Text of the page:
+------------+--------+---------+--------+------+--------------+-------+----------------+
| session_id | WORD   | GUESSED | GAMENO | WON  | GUESSES_LEFT | TOTAL | modified       |
+------------+--------+---------+--------+------+--------------+-------+----------------+
| a0000001   | spruce |         |      1 |    0 |            6 |     0 | 20020704022752 |
+------------+--------+---------+--------+------+--------------+-------+----------------+
1 row in set (0.01 sec)

mysql> 
The part of the query following the SELECT command chooses which columns to display. In this case we use * to indicate all columns. The FROM keyword names the table to select the data from.

If we wished to look at just the

fields from the table, we could use this query:
mysql> select session_id, WORD, GAMENO from dgerman_hangman; 
+------------+--------+--------+
| session_id | WORD   | GAMENO |
+------------+--------+--------+
| a0000001   | spruce |      1 |
+------------+--------+--------+
1 row in set (0.00 sec)

mysql> 
An optional WHERE clause allows us to filter the records so that only records matching a set of criteria are displayed. For example, this query shows only session records from players who have played five games or more:
mysql> insert into dgerman_hangman 
    ->   (session_id, WORD, GUESSED, GAMENO, WON, GUESSES_LEFT, TOTAL) 
    -> values 
    ->   ('fd2c95dd1', 'entice'  ,       'e', 10, 6, 6, 34), 
    ->   ('97aff0de2', 'bifocals', 'aeilort',  4, 2, 3, 20); 
Query OK, 2 rows affected (0.00 sec)

mysql> select * from dgerman_hangman;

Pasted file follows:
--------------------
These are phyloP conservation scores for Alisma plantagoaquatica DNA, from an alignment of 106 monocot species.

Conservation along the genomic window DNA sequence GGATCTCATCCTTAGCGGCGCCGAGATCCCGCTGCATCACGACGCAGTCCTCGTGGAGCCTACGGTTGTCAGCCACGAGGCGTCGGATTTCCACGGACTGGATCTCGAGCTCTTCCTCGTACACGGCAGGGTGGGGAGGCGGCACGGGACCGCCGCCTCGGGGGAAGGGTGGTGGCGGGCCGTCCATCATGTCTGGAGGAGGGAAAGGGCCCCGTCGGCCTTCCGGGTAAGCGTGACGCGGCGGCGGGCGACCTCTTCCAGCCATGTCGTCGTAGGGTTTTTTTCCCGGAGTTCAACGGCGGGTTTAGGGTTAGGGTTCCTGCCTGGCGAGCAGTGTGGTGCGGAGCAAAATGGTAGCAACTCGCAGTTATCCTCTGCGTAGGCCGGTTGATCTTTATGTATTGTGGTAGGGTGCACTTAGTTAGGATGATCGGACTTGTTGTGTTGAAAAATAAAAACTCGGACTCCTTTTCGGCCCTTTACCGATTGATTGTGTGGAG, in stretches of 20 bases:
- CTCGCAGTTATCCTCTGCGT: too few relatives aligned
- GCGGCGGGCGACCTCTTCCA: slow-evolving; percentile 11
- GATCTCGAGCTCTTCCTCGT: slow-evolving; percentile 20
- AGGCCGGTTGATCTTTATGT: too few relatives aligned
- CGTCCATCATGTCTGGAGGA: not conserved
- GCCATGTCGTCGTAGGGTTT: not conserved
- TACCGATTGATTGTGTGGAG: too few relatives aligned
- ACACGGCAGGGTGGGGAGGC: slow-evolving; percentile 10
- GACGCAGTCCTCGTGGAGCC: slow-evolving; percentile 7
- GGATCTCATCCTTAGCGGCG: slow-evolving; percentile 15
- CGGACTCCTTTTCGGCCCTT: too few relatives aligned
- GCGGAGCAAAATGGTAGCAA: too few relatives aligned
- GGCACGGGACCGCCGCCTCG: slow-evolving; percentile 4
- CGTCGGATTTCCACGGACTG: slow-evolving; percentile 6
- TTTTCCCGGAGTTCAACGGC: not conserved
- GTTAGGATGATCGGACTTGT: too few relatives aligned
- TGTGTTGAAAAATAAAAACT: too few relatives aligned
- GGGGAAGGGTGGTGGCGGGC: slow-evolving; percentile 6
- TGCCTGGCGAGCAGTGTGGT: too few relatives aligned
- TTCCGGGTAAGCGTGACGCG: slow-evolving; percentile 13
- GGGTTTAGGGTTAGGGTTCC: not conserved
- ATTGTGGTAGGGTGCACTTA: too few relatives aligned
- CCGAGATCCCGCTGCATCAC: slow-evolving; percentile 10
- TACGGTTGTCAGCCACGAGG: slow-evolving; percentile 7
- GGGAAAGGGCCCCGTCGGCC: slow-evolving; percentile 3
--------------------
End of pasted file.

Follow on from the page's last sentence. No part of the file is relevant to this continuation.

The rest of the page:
+------------+----------+---------+--------+------+--------------+-------+----------------+
| session_id | WORD     | GUESSED | GAMENO | WON  | GUESSES_LEFT | TOTAL | modified       |
+------------+----------+---------+--------+------+--------------+-------+----------------+
| a0000001   | spruce   |         |      1 |    0 |            6 |     0 | 20020704022752 |
| fd2c95dd   | entice   | e       |     10 |    6 |            6 |    34 | 20020704024506 |
| 97aff0de   | bifocals | aeilort |      4 |    2 |            3 |    20 | 20020704024506 |
+------------+----------+---------+--------+------+--------------+-------+----------------+
3 rows in set (0.01 sec)

mysql> select session_id, WORD, GAMENO from dgerman_hangman where GAMENO >= 5; 
+------------+--------+--------+
| session_id | WORD   | GAMENO |
+------------+--------+--------+
| fd2c95dd   | entice |     10 |
+------------+--------+--------+
1 row in set (0.02 sec)

mysql> 
This query retrieves the session with the ID a0000001:
mysql> select session_id, WORD, GAMENO from dgerman_hangman where session_id = 'a0000001'; 
+------------+--------+--------+
| session_id | WORD   | GAMENO |
+------------+--------+--------+
| a0000001   | spruce |      1 |
+------------+--------+--------+
1 row in set (0.00 sec)

mysql> 
Finally, this query retrieves all sessions that were modified within the past 24 hours:
mysql> select session_id, WORD, GAMENO from dgerman_hangman
    -> where unix_timestamp() - unix_timestamp(modified) < 60 * 60 * 24; 
+------------+----------+--------+
| session_id | WORD     | GAMENO |
+------------+----------+--------+
| a0000001   | spruce   |      1 |
| fd2c95dd   | entice   |     10 |
| 97aff0de   | bifocals |      4 |
+------------+----------+--------+
3 rows in set (0.00 sec)

mysql>
Here's how one would select the sessions modified within the past 10 minutes (in slow motion):
mysql> select session_id, WORD, GAMENO, modified from dgerman_hangman;
+------------+----------+--------+----------------+
| session_id | WORD     | GAMENO | modified       |
+------------+----------+--------+----------------+
| a0000001   | spruce   |      1 | 20020704022752 |
| fd2c95dd   | entice   |     10 | 20020704024506 |